I recently spent a month in Japan and was blown away by their rail system. Despite Perth being considered a best practice model in Australia, Transperth could take a tip or two from the Land Of The Rising Sun. Here’s why Nippon’s Yamanote Line is better than our Mandurah Line:

  1. Inner-city trains (particularly in Tokyo) are often painted in the colour of line that they run on, making it easy to identify which line you want to catch.
  2. Door closing announcements are played from the platform, not on the train, allowing late commuters to hear the announcement easier while rushing for the train.
  3. All inner-city trains have longitudinal seating allowing for more standing room during rush hour.
  4. All inner-city trains have at least four sets of doors per car allowing for quicker embarking/disembarking and shorter dwell times. Some trains have up to 6 doors per car in addition to fold-up seating allowing for maximum use of space during rush hour.
  5. The Yamanote Line (a loopline in Tokyo and one of the busiest and most important lines in the city) runs trains as close as 2.5 minutes apart during busy periods and a frequency of around 4-5 minutes all other times.
  6. The Yamanote Line trains have two LCD passenger information screens above each door. One screen shows (in both English and Japanese) the next stations, the estimated travel time to each station, a route map of the line, a diagram displaying which car you are in, a diagram showing where the exits are from the platform at the next station, which side the doors will open at the next station and other information about riding the train such as priority seats and prohibition of using mobile phones and smoking. The adjacent second screen shows live disruptions on the rail system, weather, news and adverts (the latter three in Japanese only).
  7. Many stations have their own personalised melody which is played as a train is arriving or departing. The tunes range from whimsical Disney style tunes through to 80s-esque synth figures. Departing train melodies are arranged to invoke a calming feeling, while arriving train melodies are designed to cause alertness.
  8. Almost all trains have luggage racks above the seats.
  9. Station name signs on platforms not only show the name of the station, but also the next station as well as the previous station.
  10. Most stations have accurate markings on the platform showing where the doors will open for every type of train that stops there.
  11. Many innercity trains have women only carriages for use during rush hour to prevent men groping them while being crushed up against each other.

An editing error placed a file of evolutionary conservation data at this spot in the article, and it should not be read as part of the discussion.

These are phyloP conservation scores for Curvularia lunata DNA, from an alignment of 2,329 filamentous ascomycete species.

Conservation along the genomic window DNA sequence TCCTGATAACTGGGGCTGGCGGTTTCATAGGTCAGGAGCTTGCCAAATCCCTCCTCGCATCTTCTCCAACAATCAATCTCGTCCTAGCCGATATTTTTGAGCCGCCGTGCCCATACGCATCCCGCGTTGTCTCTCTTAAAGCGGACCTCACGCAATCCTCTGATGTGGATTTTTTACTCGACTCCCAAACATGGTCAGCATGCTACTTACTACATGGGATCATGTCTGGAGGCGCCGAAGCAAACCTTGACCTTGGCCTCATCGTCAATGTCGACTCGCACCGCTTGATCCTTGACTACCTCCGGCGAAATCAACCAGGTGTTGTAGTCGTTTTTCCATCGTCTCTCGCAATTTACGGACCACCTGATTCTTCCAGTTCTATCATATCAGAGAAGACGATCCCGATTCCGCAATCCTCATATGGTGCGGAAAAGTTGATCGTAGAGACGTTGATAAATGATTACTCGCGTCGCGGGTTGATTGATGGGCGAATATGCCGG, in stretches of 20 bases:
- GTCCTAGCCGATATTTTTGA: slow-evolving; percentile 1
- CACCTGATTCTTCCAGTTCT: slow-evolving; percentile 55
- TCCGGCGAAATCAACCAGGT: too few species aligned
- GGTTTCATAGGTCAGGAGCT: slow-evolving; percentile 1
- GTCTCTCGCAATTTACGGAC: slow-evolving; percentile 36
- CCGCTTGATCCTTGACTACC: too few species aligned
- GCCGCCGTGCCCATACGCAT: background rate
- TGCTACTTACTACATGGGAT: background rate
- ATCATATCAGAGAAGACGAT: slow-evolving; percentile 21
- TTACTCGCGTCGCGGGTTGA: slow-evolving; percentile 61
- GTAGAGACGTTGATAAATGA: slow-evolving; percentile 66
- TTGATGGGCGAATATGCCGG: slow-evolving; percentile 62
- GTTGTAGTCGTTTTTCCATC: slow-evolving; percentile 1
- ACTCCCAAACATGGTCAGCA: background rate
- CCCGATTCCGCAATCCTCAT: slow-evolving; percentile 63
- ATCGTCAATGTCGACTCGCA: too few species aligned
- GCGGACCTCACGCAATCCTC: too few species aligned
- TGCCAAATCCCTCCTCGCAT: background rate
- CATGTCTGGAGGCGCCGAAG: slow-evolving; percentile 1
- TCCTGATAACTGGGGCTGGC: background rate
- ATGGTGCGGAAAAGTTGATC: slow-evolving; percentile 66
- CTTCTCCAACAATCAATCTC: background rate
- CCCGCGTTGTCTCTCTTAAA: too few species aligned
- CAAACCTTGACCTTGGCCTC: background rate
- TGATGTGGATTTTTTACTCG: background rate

12. Pre-recorded station announcements in major stations are provided in Japanese and English, as well as Chinese and Korean.
  13. All pre-recorded announcements on trains are provided in both English and Japanese.
  14. A single rechargeable contactless smart card provided by JR East (known as a Suica card) allows travel on virtually every form of public transport (train, tram, bus, monorail) in the greater Tokyo area. Agreements between other transport providers also allows the card to be used in the Sapporo, Greater Nagoya, Greater Osaka, Okayama, Hiroshima, Fukuoka and Oita areas. Smart cards can also be used for purchases at vending machines, kiosks, convenience stores and department stores in and around station areas.
  15. Some lines, particularly in Tokyo, have dedicated tracks allowing express services to overtake slower all-stations services.
  16. Many lines, predominantly inner-city and Shinkansen lines, are elevated which increases safety by avoiding at-grade crossings.
  17. All international and major first-class domestic airports have direct rail links.
  18. Shinkansens are f#*%ing fast! (Shinkansens are amazing in general, but that could fill a whole other post.)
  19. Level crossings have directional arrow lights showing the direction of travel of the train(s) approaching the crossing.
  20. All stations have segregated bins for different categories of rubbish, usually plastic containers, aluminium containers, paper and general rubbish.
  21. Talking on mobiles phones is generally not permitted on public transport and must be entirely turned off near priority seats.
  22. Japanese passengers know how to move down the train and make use of all the space on the train. Passengers also form orderly lines adjacent to the doors while waiting for the train and always keep left on escalators (except in Osaka where it is polite to keep right).

While Perth and Tokyo are not comparable by network size, public transport demand or population density, Japan's respect for its public transport system is second to none. The Japanese are extremely proud of their rail system, which can be seen in the presentation, preservation and general love of trains around the country.